Tuesday, June 21, 2016

"Blackness" by Elder Kwasi

Today, I received a note from Dr Drew Lanham, a Black ornithologist (study of birds), who had these revealing words to say about black birds,

" Treasure them-they are under appreciated and often persecuted.  The depreciation of Blackness extends into the bird world and so I value them."
Knowing the euro historical culture as I do, I should not have been surprised at their hatred for anything Black, but yet I was.
According to the popular rendering of their historical contact with Black Afrikans, they say that in early times, there was no cultural bias against Afrikans, even though their color was noted.  We know, of course, that ancient Afrikan empires were often world beaters that other less advanced ccultures including euros, emulated, and aspired to.  Afrika then could defend itself nicely and therefore any hatred of Blackness by others was likely muted or subliminal.
But, as Dr Asa used to say, 'history happens to all', and as time passed, things changed to the point that when the Greeks invaded KMT in the 3rd century BCE, their former educators and benefactors, they began a campaign of anti-Blackness by literally changing the names of so much of KMT, such as the Hapi River to the Nile River, King Khifu to Cheops, Ausar to Osiris, Auset to Isis, and so forth.  They changed the traditional Afrikan names of practically everything from birds to cities, mountains, rivers, everything.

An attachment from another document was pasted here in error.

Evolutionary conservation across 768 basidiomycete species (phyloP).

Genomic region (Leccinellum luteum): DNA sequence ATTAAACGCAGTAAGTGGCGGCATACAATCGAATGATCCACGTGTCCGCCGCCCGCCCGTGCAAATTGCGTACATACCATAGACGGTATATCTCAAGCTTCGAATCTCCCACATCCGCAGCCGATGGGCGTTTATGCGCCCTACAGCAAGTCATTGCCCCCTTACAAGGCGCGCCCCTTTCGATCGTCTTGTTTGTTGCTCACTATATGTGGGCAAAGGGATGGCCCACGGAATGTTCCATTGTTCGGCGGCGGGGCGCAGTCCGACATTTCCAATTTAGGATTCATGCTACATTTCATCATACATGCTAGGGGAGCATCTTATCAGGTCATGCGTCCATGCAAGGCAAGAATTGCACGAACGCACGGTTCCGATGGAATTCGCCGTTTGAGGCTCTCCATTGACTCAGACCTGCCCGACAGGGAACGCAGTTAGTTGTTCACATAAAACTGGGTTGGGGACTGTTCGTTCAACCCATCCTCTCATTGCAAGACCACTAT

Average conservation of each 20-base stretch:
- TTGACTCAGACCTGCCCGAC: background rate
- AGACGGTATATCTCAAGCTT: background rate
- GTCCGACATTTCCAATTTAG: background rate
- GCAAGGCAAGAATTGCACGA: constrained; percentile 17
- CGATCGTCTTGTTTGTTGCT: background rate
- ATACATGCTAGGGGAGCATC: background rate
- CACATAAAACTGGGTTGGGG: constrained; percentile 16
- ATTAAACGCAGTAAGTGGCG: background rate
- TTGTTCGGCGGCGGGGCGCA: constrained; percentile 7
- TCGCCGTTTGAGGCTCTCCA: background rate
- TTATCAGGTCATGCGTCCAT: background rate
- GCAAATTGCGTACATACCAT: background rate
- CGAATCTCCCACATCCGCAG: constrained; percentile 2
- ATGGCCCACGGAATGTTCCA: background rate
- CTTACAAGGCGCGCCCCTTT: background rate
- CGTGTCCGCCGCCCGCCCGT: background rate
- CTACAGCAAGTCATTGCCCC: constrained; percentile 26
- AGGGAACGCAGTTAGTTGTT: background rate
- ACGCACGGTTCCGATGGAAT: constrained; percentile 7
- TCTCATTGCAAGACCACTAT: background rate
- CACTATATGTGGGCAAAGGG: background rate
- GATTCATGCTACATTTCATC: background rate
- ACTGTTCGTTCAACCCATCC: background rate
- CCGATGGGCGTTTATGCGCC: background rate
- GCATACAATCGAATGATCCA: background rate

Later, euro 'thinkers' such as Hegel and others began a campaign to demonize, trivialize, marginalize and under evaluate Blake people and their ancient culture as likely justifications for their invasions, enslavements and theft of Afrika and Afrika.
How well they seceded is measured in our predicament today wherein we have imitated our oppressors hatred of us and our traditional culture in many ways from religions to bleached skin, blue-eyed contact lens, nose straightening, homosexuality and more.
In my day, we used to say 'stay Black until I get back' which obviously did not refer to skin color, but to Black culture.  And that is the essence of Blackness, our traditional Afrikan (Black) culture.
We must consciously strive to maintain our own indigenous Afrikan culture, for when that is lost, there is nothing left us for us as black people.  We can help assure our culture by unrequited acts of love and caring for our Black people and the Afrikan culture from which we sprang.  Kwasi

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